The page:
Learning to use Rust with WebSockets communication
version: 2.0 date: 2019-05-10 author: bestia.dev repository: GitHub
Hashtags: #rustlang #game #tutorial
My projects on Github are more like a tutorial than a finished product: bestia-dev tutorials.
On the base of mem1 (Rust Wasm/WebAssembly with Dodrio Virtual Dom) added WebSockets communication - second iteration.
This is a simple memory game for kids. The images are funny cartoon characters from the alphabet.
The cards grid is only 4x4.
For fun I added
- the sounds of Morse alphabet codes and
- the International Aviation spelling.
You can play the game here (hosted on google cloud platform):
Clone and build
git clone firstname.lastname@example.org:bestia-dev/mem2.git cd mem2 wasm-pack build --target web
You cannot use this project without a html/WebSocket server. Read the next chapter.
The mem2_server project and instructions is here:
For development, you have to run the game from the mem2_server. So you will have both the server and client side working.
mem2/pkg/ folder to
mem2_server/mem2/pkg. This is the compiled wasm code.
After building and running the server,
cd mem2_server cargo run
it will print the External IP Address e.g. 192.168.0.22
Open your browser and use that address.
The game is made for exactly 2 players. Open 2 browser windows with the same address.
Preferably use 2 smartphones on the same WiFi network.
Memory game rules
This game is for exactly 2 players.
Both players must have the webpage simultaneously opened in the browser to allow communication.
To start over just refresh the webpage.
The first player clicks on 'Ask Player2 to play?' and broadcasts the message over WebSocket.
Player2 then sees on the screen 'Click here to Accept play!', clicks it and sends the message back to Player1.
The game starts with a grid of 8 randomly shuffled card pairs face down - 16 cards in all.
On the screen under the grid are clear signals which player plays and which waits.
Player1 flips over two cards with two clicks.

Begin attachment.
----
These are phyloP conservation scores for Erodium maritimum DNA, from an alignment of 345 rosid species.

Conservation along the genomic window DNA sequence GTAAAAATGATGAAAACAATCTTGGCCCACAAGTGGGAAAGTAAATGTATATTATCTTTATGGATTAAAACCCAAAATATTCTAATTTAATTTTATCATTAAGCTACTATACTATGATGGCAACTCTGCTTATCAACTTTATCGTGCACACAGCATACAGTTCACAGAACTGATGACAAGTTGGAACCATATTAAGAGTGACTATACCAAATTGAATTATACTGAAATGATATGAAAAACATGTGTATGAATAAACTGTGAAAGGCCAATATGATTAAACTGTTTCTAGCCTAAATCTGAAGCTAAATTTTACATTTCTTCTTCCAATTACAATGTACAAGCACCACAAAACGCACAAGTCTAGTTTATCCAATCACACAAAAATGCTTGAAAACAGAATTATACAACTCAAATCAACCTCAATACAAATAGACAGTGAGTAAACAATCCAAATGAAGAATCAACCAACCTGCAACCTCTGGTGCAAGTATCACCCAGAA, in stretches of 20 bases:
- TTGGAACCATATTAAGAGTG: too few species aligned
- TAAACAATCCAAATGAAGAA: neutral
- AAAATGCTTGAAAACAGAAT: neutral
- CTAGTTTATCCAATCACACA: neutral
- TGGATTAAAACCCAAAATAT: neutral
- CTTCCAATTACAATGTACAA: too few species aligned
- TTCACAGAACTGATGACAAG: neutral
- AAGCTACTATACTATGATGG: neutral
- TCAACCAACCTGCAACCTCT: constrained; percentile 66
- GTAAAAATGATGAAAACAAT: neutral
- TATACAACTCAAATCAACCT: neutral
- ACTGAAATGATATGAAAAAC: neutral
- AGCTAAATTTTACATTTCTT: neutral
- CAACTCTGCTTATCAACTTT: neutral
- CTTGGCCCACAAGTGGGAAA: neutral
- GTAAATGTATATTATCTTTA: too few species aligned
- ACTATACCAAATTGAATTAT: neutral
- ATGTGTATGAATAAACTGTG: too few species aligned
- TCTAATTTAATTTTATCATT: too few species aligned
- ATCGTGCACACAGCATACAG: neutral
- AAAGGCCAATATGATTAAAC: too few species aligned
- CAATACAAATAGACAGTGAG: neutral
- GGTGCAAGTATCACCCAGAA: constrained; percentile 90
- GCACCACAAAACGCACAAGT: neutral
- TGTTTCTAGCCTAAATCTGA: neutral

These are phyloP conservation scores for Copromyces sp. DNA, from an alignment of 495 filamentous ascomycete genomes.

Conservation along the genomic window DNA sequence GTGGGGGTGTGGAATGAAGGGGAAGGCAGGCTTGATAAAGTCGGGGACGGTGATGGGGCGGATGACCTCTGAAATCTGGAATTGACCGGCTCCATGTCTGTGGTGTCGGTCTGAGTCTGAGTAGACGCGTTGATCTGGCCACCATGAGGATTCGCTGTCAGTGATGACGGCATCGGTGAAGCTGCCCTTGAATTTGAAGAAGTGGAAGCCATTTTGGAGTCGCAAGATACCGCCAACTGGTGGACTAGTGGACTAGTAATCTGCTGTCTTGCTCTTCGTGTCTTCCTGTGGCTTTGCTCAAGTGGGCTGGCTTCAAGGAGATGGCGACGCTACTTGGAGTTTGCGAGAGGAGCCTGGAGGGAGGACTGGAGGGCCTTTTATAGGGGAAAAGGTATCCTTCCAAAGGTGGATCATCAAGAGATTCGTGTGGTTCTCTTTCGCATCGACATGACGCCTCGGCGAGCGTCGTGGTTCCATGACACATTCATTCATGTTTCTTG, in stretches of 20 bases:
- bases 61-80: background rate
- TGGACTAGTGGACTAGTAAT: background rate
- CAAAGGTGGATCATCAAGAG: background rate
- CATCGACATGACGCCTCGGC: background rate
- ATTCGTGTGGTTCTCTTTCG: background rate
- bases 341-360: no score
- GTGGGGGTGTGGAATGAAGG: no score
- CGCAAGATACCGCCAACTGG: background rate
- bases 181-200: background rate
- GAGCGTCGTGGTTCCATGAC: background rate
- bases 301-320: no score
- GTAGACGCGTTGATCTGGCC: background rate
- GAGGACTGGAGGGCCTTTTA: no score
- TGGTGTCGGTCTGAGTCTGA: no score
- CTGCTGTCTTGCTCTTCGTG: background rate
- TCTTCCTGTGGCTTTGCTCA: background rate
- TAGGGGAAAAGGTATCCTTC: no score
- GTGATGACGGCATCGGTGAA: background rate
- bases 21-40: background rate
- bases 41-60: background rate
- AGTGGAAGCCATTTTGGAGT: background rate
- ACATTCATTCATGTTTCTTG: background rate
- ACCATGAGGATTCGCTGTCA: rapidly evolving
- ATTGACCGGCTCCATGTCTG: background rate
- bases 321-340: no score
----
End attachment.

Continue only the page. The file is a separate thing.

If the cards do not match, the other player clicks on 'Click here to Take your turn' and both cards are flipped back face down. Then it is his turn and he clicks to flip over his two cards.
If the cards match, they are left face up permanently and the player receives a point. He continues to play, he opens the next two cards.
The player with more points wins.
Upgrades, refactoring and enhancement over mem1
I decided that the project "mem1" is good as it is.
It is a tutorial how to create a simple wasm with Rust Wasm/WebAssembly with Dodrio Virtual Dom and turn it into a webpage, electron and PhoneGap app. Very multiplatform !
Adding anything more would make it difficult to understand and to follow the code.
That is why I started a second project "mem2". I continue on the foundation of mem1 and will add stuff.
Hopefully more advanced and interesting.
Read the interesting StructModel.md to understand the basics of the new structs and data. I tried to use
dynamic borrow checker. Then I realized, it was not a smart move. It was not how Rust should work. I will try to rethink it in the next iteration using
static borrow checker.
I opened an account on Azure and create a Linux Virtual Machine to host the game server mem2_server and then closed it. And then opened a google cloud platform account and repeat. I learned how to build with Rust and Warp a http + WebSocket server that listen on the same port.
I learned a lot!
And there is more to learn. The parts of Rust that are very different from other languages are the toughest. A totally new way of thinking.
//endregion a lot. To Fold it and UnFold it press
fold and choose from a variety of options. Start with
cargo crev reviews and advisory
It is recommended to always use cargo-crev
to verify the trustworthiness of each of your dependencies.
Please, spread this info.
On the web use this url to read crate reviews. Example:
web, http, css
JsValue, future, promises
Images included free cartoon characters:
Reference counting, Borrow Checker in runtime instead of compile time
Open-source and free as a beer
My open-source projects are free as a beer (MIT license).
I just love programming.
But I need also to drink. If you find my projects and tutorials helpful, please buy me a beer by donating to my PayPal.
You know the price of a beer in your local bar ;-)
So I can drink a free beer for your health :-)
Na zdravje! Alla salute! Prost! Nazdravlje!